The role of the Library within Universities is continually changing. eLearning is also growing globally. Libraries and eLearning are now woven together into the fabric of teaching and learning for students and educators everywhere. https://le.unimelb.edu.au
I’ve always been kind of ambivalent about LibGuides (and similar tools for helping people navigate topics in the library). If you’re not already familiar with LibGuides, here’s a quick definition courtesy of the Library Success wiki: “A LibGuide is a content management and publishing system created by SpringShare. Libraries may use LibGuides to create subject guides, course guides, information portals, or research help pages to name a few.” You can find many examples across a wide range of topics on the LibGuides Community homepage.
When Phil Sykes took over as the University of Liverpool’s librarian, he made a prediction – library use would fall as much more learning material was placed online.
Eight years on, he is happy to admit that he was spectacularly wrong: “Library visits have actually doubled since I arrived.” While growth in student numbers has played its part, it does not wholly explain this exceptional increase in library use. “Student numbers have increased by 50 per cent, but visits to the library are up 100 per cent,” says Sykes, whose two main libraries were visited a third of a million times in May alone (Liverpool has about 22,000 students).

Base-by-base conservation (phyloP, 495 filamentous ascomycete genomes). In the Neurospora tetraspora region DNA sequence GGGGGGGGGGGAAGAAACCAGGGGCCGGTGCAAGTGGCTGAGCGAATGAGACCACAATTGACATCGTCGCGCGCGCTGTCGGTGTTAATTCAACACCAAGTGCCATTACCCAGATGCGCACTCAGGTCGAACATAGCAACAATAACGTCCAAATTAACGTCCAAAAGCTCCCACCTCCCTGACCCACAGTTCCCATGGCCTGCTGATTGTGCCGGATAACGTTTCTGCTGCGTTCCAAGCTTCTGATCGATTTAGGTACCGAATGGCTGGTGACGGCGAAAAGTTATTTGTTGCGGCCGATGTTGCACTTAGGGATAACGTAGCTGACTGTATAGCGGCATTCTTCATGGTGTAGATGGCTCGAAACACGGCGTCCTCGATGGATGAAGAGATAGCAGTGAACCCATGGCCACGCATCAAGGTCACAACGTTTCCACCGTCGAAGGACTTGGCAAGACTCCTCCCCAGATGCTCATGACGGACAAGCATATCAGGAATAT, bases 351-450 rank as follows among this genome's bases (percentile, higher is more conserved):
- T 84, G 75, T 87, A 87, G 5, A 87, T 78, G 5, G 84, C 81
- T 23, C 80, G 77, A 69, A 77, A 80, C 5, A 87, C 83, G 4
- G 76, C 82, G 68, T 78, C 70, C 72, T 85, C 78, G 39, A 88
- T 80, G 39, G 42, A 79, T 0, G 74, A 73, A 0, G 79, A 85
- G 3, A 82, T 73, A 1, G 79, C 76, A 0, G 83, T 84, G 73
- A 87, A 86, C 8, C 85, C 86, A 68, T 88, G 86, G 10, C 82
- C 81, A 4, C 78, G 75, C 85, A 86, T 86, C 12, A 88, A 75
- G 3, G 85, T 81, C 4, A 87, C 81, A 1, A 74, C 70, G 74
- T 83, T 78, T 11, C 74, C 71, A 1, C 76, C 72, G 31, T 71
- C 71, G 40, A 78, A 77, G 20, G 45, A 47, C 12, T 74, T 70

User Experience - UX - is still relatively new to libraries. I've been writing about it a lot on here of late: there's now been 4 posts in the Embedding Ethnography series about what we're doing at York.
I thought it would be useful take a step back and create a slide-deck to introduce UX - ethngraphy and design - in this context. Here it is:
Designing Libraries That Encourage Teens to Loiter The Atlantic Cities A lot of public spaces try to keep teenagers out (remember those high-frequency noise generators that play a pitch only kids can hear?
Last week was a particularly hectic week for me and during the course of attending two events, I once again decided that my job title really does reflect what I do everyday. I often find I meet people who do half my job, I don't mean they do half as much work as me, but…
"It’s great that such infographics are created. Infographics are a fantastic way to draw attention of online users, and give facts not only in a more digestible, but also highly entertaining way.
Many people still perceive libraries as awesome-looking magical places, full of a scent of old paper. We associate libraries with the past and with the analog world – the world that doesn’t fit into the broadband internet connection.
It’s not true (and I think it never was). More and more libraries lend electronic books, become information hubs, but most importantly, media creation centers.
These infographics change the perspective. They show the beautiful book temples are filled not only with the past, but also with the future."
Librarians in the Shawnee Mission School District are making way for “the maker movement,” and some worry where that story is going.
Reading stories, of course, has been a big part of what Jan Bombeck does with children. “Stories, stories and more stories,” she told the school board last month.